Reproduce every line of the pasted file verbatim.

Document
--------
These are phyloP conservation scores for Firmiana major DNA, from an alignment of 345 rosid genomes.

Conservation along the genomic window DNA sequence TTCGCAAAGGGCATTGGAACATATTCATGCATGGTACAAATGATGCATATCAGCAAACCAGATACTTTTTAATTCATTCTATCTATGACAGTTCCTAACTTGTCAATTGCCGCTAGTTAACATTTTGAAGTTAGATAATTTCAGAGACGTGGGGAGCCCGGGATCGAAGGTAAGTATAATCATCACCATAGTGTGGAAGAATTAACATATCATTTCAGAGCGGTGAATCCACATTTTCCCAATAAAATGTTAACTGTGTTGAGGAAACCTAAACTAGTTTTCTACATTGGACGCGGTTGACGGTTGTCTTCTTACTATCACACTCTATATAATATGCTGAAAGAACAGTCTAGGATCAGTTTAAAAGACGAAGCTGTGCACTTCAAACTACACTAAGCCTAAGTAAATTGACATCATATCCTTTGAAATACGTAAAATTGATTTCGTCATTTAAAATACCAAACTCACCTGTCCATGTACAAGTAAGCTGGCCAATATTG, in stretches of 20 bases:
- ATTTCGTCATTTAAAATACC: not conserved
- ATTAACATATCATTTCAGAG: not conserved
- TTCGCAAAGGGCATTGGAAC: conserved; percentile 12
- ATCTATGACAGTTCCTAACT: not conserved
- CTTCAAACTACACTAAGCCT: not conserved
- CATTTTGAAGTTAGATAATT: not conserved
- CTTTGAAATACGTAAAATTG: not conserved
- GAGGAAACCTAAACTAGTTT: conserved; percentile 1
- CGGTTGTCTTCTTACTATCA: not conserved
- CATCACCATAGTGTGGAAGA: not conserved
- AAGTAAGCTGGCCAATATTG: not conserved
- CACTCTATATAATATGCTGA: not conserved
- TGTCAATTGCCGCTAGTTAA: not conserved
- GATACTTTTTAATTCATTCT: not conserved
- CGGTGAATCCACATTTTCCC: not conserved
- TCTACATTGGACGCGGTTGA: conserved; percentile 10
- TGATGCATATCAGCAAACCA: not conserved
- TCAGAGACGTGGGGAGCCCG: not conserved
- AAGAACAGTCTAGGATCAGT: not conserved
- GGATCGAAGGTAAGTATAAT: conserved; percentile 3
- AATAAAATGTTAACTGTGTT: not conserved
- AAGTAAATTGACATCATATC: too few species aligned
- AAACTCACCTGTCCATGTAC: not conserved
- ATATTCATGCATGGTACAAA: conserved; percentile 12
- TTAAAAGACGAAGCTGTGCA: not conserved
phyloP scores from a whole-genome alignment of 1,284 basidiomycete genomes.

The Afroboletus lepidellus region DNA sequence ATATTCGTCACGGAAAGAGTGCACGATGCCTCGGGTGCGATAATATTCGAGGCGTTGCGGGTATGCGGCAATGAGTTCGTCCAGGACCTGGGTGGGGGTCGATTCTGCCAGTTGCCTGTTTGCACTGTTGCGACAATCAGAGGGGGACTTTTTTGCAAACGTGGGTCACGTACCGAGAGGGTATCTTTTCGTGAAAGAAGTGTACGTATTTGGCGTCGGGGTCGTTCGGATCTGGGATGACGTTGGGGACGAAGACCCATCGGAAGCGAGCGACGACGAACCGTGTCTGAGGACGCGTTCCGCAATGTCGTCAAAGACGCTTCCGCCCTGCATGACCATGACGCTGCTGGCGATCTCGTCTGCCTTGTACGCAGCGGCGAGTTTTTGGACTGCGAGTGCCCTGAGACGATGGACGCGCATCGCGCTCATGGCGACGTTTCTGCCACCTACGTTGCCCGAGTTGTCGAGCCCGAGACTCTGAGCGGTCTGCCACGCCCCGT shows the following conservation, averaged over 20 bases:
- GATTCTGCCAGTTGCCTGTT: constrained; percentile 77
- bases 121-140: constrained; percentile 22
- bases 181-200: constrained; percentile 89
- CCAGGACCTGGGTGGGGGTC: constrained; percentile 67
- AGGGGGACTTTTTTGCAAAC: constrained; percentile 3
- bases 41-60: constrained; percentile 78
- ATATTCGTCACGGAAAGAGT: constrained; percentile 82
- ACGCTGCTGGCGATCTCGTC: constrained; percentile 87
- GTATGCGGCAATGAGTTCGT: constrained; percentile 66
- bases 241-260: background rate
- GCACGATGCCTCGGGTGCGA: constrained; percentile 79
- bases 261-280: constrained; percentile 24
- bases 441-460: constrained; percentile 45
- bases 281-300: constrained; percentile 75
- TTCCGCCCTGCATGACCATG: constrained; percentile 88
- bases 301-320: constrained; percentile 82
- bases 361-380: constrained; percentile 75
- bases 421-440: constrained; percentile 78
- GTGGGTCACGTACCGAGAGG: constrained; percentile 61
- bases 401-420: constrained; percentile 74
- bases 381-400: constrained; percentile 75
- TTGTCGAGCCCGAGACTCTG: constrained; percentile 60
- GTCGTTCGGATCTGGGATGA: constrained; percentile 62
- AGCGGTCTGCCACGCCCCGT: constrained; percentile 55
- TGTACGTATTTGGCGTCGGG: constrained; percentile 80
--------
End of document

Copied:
These are phyloP conservation scores for Firmiana major DNA, from an alignment of 345 rosid genomes.

Conservation along the genomic window DNA sequence TTCGCAAAGGGCATTGGAACATATTCATGCATGGTACAAATGATGCATATCAGCAAACCAGATACTTTTTAATTCATTCTATCTATGACAGTTCCTAACTTGTCAATTGCCGCTAGTTAACATTTTGAAGTTAGATAATTTCAGAGACGTGGGGAGCCCGGGATCGAAGGTAAGTATAATCATCACCATAGTGTGGAAGAATTAACATATCATTTCAGAGCGGTGAATCCACATTTTCCCAATAAAATGTTAACTGTGTTGAGGAAACCTAAACTAGTTTTCTACATTGGACGCGGTTGACGGTTGTCTTCTTACTATCACACTCTATATAATATGCTGAAAGAACAGTCTAGGATCAGTTTAAAAGACGAAGCTGTGCACTTCAAACTACACTAAGCCTAAGTAAATTGACATCATATCCTTTGAAATACGTAAAATTGATTTCGTCATTTAAAATACCAAACTCACCTGTCCATGTACAAGTAAGCTGGCCAATATTG, in stretches of 20 bases:
- ATTTCGTCATTTAAAATACC: not conserved
- ATTAACATATCATTTCAGAG: not conserved
- TTCGCAAAGGGCATTGGAAC: conserved; percentile 12
- ATCTATGACAGTTCCTAACT: not conserved
- CTTCAAACTACACTAAGCCT: not conserved
- CATTTTGAAGTTAGATAATT: not conserved
- CTTTGAAATACGTAAAATTG: not conserved
- GAGGAAACCTAAACTAGTTT: conserved; percentile 1
- CGGTTGTCTTCTTACTATCA: not conserved
- CATCACCATAGTGTGGAAGA: not conserved
- AAGTAAGCTGGCCAATATTG: not conserved
- CACTCTATATAATATGCTGA: not conserved
- TGTCAATTGCCGCTAGTTAA: not conserved
- GATACTTTTTAATTCATTCT: not conserved
- CGGTGAATCCACATTTTCCC: not conserved
- TCTACATTGGACGCGGTTGA: conserved; percentile 10
- TGATGCATATCAGCAAACCA: not conserved
- TCAGAGACGTGGGGAGCCCG: not conserved
- AAGAACAGTCTAGGATCAGT: not conserved
- GGATCGAAGGTAAGTATAAT: conserved; percentile 3
- AATAAAATGTTAACTGTGTT: not conserved
- AAGTAAATTGACATCATATC: too few species aligned
- AAACTCACCTGTCCATGTAC: not conserved
- ATATTCATGCATGGTACAAA: conserved; percentile 12
- TTAAAAGACGAAGCTGTGCA: not conserved
phyloP scores from a whole-genome alignment of 1,284 basidiomycete genomes.

The Afroboletus lepidellus region DNA sequence ATATTCGTCACGGAAAGAGTGCACGATGCCTCGGGTGCGATAATATTCGAGGCGTTGCGGGTATGCGGCAATGAGTTCGTCCAGGACCTGGGTGGGGGTCGATTCTGCCAGTTGCCTGTTTGCACTGTTGCGACAATCAGAGGGGGACTTTTTTGCAAACGTGGGTCACGTACCGAGAGGGTATCTTTTCGTGAAAGAAGTGTACGTATTTGGCGTCGGGGTCGTTCGGATCTGGGATGACGTTGGGGACGAAGACCCATCGGAAGCGAGCGACGACGAACCGTGTCTGAGGACGCGTTCCGCAATGTCGTCAAAGACGCTTCCGCCCTGCATGACCATGACGCTGCTGGCGATCTCGTCTGCCTTGTACGCAGCGGCGAGTTTTTGGACTGCGAGTGCCCTGAGACGATGGACGCGCATCGCGCTCATGGCGACGTTTCTGCCACCTACGTTGCCCGAGTTGTCGAGCCCGAGACTCTGAGCGGTCTGCCACGCCCCGT shows the following conservation, averaged over 20 bases:
- GATTCTGCCAGTTGCCTGTT: constrained; percentile 77
- bases 121-140: constrained; percentile 22
- bases 181-200: constrained; percentile 89
- CCAGGACCTGGGTGGGGGTC: constrained; percentile 67
- AGGGGGACTTTTTTGCAAAC: constrained; percentile 3
- bases 41-60: constrained; percentile 78
- ATATTCGTCACGGAAAGAGT: constrained; percentile 82
- ACGCTGCTGGCGATCTCGTC: constrained; percentile 87
- GTATGCGGCAATGAGTTCGT: constrained; percentile 66
- bases 241-260: background rate
- GCACGATGCCTCGGGTGCGA: constrained; percentile 79
- bases 261-280: constrained; percentile 24
- bases 441-460: constrained; percentile 45
- bases 281-300: constrained; percentile 75
- TTCCGCCCTGCATGACCATG: constrained; percentile 88
- bases 301-320: constrained; percentile 82
- bases 361-380: constrained; percentile 75
- bases 421-440: constrained; percentile 78
- GTGGGTCACGTACCGAGAGG: constrained; percentile 61
- bases 401-420: constrained; percentile 74
- bases 381-400: constrained; percentile 75
- TTGTCGAGCCCGAGACTCTG: constrained; percentile 60
- GTCGTTCGGATCTGGGATGA: constrained; percentile 62
- AGCGGTCTGCCACGCCCCGT: constrained; percentile 55
- TGTACGTATTTGGCGTCGGG: constrained; percentile 80